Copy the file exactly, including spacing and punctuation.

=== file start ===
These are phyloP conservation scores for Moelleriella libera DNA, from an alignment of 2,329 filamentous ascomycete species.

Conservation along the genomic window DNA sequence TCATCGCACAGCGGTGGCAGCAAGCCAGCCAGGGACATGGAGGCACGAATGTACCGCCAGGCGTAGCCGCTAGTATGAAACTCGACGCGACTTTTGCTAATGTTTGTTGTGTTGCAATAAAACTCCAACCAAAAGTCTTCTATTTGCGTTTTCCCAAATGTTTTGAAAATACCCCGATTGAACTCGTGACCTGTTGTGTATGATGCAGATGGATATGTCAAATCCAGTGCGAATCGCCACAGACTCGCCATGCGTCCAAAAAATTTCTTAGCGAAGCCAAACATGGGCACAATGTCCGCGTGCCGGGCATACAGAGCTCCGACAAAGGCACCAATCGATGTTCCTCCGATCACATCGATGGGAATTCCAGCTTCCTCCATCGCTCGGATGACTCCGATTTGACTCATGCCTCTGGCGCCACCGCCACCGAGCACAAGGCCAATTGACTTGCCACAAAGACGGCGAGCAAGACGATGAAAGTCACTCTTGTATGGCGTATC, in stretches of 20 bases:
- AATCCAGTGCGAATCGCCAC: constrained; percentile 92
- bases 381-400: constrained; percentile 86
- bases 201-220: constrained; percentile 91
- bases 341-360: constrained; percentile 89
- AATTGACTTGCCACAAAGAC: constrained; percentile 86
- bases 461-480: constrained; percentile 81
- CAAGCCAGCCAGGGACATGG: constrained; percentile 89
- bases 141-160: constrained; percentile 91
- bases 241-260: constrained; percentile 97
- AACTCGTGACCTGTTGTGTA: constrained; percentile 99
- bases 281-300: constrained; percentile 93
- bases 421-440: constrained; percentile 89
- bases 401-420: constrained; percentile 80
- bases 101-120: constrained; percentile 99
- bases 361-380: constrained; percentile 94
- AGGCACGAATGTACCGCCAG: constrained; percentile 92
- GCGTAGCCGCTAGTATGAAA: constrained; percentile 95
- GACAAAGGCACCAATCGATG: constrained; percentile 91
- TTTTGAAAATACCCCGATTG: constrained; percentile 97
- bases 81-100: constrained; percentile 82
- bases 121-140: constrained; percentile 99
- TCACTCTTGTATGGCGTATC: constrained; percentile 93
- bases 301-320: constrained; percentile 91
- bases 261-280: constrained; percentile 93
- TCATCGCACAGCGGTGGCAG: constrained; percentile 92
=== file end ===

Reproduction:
These are phyloP conservation scores for Moelleriella libera DNA, from an alignment of 2,329 filamentous ascomycete species.

Conservation along the genomic window DNA sequence TCATCGCACAGCGGTGGCAGCAAGCCAGCCAGGGACATGGAGGCACGAATGTACCGCCAGGCGTAGCCGCTAGTATGAAACTCGACGCGACTTTTGCTAATGTTTGTTGTGTTGCAATAAAACTCCAACCAAAAGTCTTCTATTTGCGTTTTCCCAAATGTTTTGAAAATACCCCGATTGAACTCGTGACCTGTTGTGTATGATGCAGATGGATATGTCAAATCCAGTGCGAATCGCCACAGACTCGCCATGCGTCCAAAAAATTTCTTAGCGAAGCCAAACATGGGCACAATGTCCGCGTGCCGGGCATACAGAGCTCCGACAAAGGCACCAATCGATGTTCCTCCGATCACATCGATGGGAATTCCAGCTTCCTCCATCGCTCGGATGACTCCGATTTGACTCATGCCTCTGGCGCCACCGCCACCGAGCACAAGGCCAATTGACTTGCCACAAAGACGGCGAGCAAGACGATGAAAGTCACTCTTGTATGGCGTATC, in stretches of 20 bases:
- AATCCAGTGCGAATCGCCAC: constrained; percentile 92
- bases 381-400: constrained; percentile 86
- bases 201-220: constrained; percentile 91
- bases 341-360: constrained; percentile 89
- AATTGACTTGCCACAAAGAC: constrained; percentile 86
- bases 461-480: constrained; percentile 81
- CAAGCCAGCCAGGGACATGG: constrained; percentile 89
- bases 141-160: constrained; percentile 91
- bases 241-260: constrained; percentile 97
- AACTCGTGACCTGTTGTGTA: constrained; percentile 99
- bases 281-300: constrained; percentile 93
- bases 421-440: constrained; percentile 89
- bases 401-420: constrained; percentile 80
- bases 101-120: constrained; percentile 99
- bases 361-380: constrained; percentile 94
- AGGCACGAATGTACCGCCAG: constrained; percentile 92
- GCGTAGCCGCTAGTATGAAA: constrained; percentile 95
- GACAAAGGCACCAATCGATG: constrained; percentile 91
- TTTTGAAAATACCCCGATTG: constrained; percentile 97
- bases 81-100: constrained; percentile 82
- bases 121-140: constrained; percentile 99
- TCACTCTTGTATGGCGTATC: constrained; percentile 93
- bases 301-320: constrained; percentile 91
- bases 261-280: constrained; percentile 93
- TCATCGCACAGCGGTGGCAG: constrained; percentile 92